Rearwin Airplanes Inc.
|Successor||Empire Ordnance Company, Commonwealth Aircraft|
|R.A. Rearwin, Royce Rearwin, Ken Rearwin|
Rearwin Airplanes was a series of US airplane-manufacturing business founded by Andrew ("Rae") Rearwin in 1928. Rae Rearwin was an American businessman who had developed several successful business ventures in the Salina, Kansas area in the early 20th century. Although he had no experience with aircraft manufacturing (and no pilot training), he felt that he could succeed with his solid business acumen. With his two sons, Ken and Royce, he hired some engineers and built the Ken-Royce in a garage in Salina. The business moved to the Fairfax Airport in Kansas City, Kansas, and went through several variations before it was sold to Commonwealth Aircraft in 1942, which went bankrupt in 1946.
Rae Rearwin had toured Wichita aircraft manufacturers in the summer of 1927 with his teenage sons Royce and Ken and became convinced he could improve on what he saw. He investigated buying an existing firm, but none were interested in selling, so he tried to hire Herb Rawdon away from the Travel Air Corporation. Rawdon wasn't interested but suggested an engineer who might be.:41
The company started construction in an old garage in Salina, Kansas, the Rearwin's hometown. The company's first prototype, the Rearwin Ken-Royce was finished on January 1929. Rearwin moved the operation to the Fairfax Airport] in Kansas City, Kansas in early 1929. While the Ken-Royce prototype engaged in publicity tours and races, Rae Rearwin sought an investor to fund operations. A Kansas City oilman provided funds and Rae formed a joint venture with him, naming the company Rearwin Airplanes.:63
Rearwin Airplanes would produce both the Ken-Royce and the Rearwin Junior, although the Great Depression ultimately caused orders for both to dry up. In 1933, Rae started a new sole proprietorship using the idle Rearwin Airplanes factory and equipment, which was named Rearwin Aircraft. Rearwin Aircraft focused on producing the high performance Rearwin Speedster and the lower-cost Rearwin Sportster. The company became Rearwin Aircraft & Engines upon acquiring LeBlond Aircraft Engine Corporation, a maker of small radial engines which Rearwin used in several of their products. The division was renamed Ken-Royce Engines Company.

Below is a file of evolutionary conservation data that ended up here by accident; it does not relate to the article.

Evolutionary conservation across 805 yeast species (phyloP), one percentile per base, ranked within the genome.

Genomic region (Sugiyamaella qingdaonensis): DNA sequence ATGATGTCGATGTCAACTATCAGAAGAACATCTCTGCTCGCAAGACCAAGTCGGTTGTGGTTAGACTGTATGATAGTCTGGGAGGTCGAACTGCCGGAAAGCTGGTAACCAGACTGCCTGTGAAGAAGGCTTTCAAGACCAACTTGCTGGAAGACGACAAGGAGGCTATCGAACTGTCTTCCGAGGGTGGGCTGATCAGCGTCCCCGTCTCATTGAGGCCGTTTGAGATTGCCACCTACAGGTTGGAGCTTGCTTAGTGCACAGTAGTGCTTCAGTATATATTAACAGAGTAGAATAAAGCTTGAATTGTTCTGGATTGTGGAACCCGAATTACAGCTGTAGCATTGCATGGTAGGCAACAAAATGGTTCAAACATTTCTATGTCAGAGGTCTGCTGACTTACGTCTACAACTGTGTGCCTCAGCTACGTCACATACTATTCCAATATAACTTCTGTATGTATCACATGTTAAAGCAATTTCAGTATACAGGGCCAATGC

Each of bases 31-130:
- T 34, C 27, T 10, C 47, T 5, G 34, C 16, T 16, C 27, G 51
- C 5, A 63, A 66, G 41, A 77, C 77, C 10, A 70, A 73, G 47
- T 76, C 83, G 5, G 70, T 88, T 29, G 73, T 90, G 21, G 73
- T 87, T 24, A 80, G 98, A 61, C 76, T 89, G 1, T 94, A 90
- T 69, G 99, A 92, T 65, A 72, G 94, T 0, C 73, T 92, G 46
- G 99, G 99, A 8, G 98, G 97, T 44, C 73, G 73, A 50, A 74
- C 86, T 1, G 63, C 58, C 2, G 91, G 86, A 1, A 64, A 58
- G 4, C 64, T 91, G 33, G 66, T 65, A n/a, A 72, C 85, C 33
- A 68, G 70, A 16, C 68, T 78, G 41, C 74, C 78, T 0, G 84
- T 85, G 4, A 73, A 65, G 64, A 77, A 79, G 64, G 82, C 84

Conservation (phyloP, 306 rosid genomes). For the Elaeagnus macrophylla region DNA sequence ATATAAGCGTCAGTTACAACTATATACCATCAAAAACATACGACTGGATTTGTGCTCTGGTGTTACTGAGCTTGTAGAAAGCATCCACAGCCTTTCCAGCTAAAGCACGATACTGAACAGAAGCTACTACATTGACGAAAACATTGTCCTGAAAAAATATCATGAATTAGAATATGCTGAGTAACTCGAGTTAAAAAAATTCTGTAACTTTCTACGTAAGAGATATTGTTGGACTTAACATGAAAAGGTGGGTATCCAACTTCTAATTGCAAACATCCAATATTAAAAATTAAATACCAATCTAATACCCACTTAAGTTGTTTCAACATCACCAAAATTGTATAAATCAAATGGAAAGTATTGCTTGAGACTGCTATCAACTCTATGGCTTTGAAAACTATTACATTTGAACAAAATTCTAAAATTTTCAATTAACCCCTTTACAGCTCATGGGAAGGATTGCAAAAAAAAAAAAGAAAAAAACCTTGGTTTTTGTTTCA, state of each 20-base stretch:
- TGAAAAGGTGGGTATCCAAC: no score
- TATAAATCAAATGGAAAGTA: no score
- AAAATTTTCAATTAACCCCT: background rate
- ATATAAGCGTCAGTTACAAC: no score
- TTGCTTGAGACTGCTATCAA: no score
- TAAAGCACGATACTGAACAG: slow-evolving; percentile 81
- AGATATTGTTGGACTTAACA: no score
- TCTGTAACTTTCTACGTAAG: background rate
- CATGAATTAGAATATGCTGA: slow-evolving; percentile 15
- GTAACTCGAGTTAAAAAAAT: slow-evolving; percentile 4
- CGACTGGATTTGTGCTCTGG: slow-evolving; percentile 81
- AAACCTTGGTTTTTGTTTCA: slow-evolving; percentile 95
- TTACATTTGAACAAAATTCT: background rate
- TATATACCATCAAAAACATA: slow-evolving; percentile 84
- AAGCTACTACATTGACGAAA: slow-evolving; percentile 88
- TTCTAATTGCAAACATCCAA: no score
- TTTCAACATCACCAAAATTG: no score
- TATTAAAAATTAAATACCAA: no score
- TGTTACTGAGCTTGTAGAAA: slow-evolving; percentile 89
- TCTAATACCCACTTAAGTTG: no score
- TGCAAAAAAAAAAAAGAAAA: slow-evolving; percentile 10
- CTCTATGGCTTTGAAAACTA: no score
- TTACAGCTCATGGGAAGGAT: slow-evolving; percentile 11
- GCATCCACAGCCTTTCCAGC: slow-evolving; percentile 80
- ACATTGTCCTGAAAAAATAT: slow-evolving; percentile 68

Rearwin Aircraft & Engines introduced their Cloudster in 1939, which was further developed into a specialized instrument trainer for airlines. To stay current, Rearwin's last product, the Skyranger adopted the new horizontally-opposed engine instead of the small radial engines the company produced and was experienced with.
The company was sold to investor Frank Cohen's Empire Ordnance company in 1942 and became Commonwealth Aircraft, which would acquire Columbia Aircraft Corporation and move to their former plant in Valley Stream, New York. While Ken and Royce had always been involved in the Rearwin company, they were not interested in taking over the business. Rearwin Aircraft & Engines' investments and specialty in small radial engines left them poorly positioned for the coming age of horizontally-opposed engines that would dominate after World War II.
Before selling the company, the Rearwins had negotiated contracts to make Waco CG-3A and CG-4A. This required physical expansions, and 2000 employees would eventually be hired. Other war contracts included dies and punches for Remington Arms and glider tow releases. By the end of World War II, 1,470 of the CG-4A gliders had been built, making Rearwin/Commonwealth the third-largest manufacturer of the type.